Billy Joel hasn’t released an album since 1993, yet he is now among the highest-rated money-makers in popular music. Part of that is due to a monthly engagement he has undertaken at Madison Square Garden. As The Atlantic’s Adam Chandler reports today in the lengthy essay “The United States Of Billy Joel,” the old piano man has sold out MSG 40 times since announcing this large-scale residency in 2014. This leads to an obvious question: How in the world are there still that many people who want to see Billy Joel every single month?
Chandler has several theories. One is the singer’s amazing longevity: His audience is filled with people who grew up listening to him or grew up listening to their parents listen to him. Out of his 121 recorded songs, 33 of them are top 40 hits. “Billy Joel has, believe it or not, sold more records in the United States than either Michael Jackson or Madonna,” Chandler notes. So pretty much anyone who attends a Billy Joel concert is going to be familiar with a vast majority of the set list. Since the Beatles are long-gone, and the Stones’ tour schedule is much less frequent, he has few contemporaries in that arena.
Then there are Joel’s long-established concert habits, which are seemingly crafted for populist appeal to such a large audience. He’s known for buying up the first two rows and switching out people in the nosebleed seats, instead of filling his front rows with luminaries. He also frequently runs an onstage poll, having the audience vote between two songs in his set (Stranger deep cut “Vienna” is a surprisingly popular choice).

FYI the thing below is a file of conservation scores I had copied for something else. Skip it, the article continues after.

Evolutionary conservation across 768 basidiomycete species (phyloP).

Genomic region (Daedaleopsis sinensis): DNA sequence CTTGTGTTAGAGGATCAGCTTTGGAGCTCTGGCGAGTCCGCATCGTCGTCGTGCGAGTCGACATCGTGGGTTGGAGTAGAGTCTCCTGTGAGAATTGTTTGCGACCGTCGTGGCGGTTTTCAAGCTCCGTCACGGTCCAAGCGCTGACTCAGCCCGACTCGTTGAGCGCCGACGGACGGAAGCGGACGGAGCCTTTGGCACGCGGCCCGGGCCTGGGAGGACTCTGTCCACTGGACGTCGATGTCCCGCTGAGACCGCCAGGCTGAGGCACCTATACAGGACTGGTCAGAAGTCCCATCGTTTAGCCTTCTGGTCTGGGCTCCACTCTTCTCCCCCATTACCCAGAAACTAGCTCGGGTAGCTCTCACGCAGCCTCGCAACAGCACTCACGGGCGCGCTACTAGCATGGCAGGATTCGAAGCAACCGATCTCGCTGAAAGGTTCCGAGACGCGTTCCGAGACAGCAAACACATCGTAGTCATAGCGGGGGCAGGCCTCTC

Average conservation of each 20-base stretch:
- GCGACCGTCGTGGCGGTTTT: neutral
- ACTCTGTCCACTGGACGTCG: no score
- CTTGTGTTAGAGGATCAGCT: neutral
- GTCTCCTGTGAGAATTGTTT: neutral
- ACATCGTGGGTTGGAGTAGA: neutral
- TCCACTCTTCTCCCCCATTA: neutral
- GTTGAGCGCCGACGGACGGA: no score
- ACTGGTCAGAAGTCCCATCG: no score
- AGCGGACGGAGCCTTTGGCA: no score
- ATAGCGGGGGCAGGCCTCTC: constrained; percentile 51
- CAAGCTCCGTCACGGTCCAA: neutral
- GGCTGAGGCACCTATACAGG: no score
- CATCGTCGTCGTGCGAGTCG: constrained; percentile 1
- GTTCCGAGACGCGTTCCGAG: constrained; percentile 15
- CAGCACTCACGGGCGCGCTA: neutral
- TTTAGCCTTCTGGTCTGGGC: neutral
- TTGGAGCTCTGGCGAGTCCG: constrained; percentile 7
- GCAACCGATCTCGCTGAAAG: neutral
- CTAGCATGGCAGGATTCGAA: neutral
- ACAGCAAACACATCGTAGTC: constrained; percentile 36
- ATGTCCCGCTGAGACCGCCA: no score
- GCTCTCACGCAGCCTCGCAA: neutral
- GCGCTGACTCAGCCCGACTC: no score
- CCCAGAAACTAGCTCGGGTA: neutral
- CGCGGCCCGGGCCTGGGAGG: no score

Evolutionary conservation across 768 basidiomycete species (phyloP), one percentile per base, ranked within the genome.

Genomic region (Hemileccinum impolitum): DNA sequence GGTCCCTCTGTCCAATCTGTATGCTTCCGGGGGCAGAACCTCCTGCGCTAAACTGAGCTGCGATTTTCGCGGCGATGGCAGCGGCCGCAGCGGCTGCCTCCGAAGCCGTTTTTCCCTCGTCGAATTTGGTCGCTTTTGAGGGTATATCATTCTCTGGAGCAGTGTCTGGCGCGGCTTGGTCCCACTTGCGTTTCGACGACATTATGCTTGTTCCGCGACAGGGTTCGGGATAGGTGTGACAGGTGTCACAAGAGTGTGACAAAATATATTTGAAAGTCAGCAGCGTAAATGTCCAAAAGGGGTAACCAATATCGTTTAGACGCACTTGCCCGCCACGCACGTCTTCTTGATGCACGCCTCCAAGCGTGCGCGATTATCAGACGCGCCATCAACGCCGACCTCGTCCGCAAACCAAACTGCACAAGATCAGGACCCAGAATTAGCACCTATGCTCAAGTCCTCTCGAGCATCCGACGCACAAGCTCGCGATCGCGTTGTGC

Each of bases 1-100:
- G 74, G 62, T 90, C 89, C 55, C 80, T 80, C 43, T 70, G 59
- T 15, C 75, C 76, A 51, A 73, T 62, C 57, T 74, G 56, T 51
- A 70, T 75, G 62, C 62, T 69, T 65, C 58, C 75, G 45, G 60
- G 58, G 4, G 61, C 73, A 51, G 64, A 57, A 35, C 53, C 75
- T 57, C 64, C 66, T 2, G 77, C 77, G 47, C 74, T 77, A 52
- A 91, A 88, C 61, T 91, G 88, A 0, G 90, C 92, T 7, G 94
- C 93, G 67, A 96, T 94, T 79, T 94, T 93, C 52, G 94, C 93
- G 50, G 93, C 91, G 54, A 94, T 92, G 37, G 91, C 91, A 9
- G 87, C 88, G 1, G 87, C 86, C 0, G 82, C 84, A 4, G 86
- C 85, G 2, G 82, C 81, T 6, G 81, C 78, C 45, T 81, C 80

Add his New York status as a Long Island local hero, and it all adds up to a popular, tremendously successful package. Chandler concludes, “The MSG residency… has turned Joel, who was all but retired just a few years ago, into the music industry’s fourth-highest paid performer in 2014 and 2015 (the most recent years for which data is available). Another way of putting it: Despite having not released a new pop album since 1993, Billy Joel is outearning the likes of U2 and Adele.” Read more of this illuminating take in The Atlantic.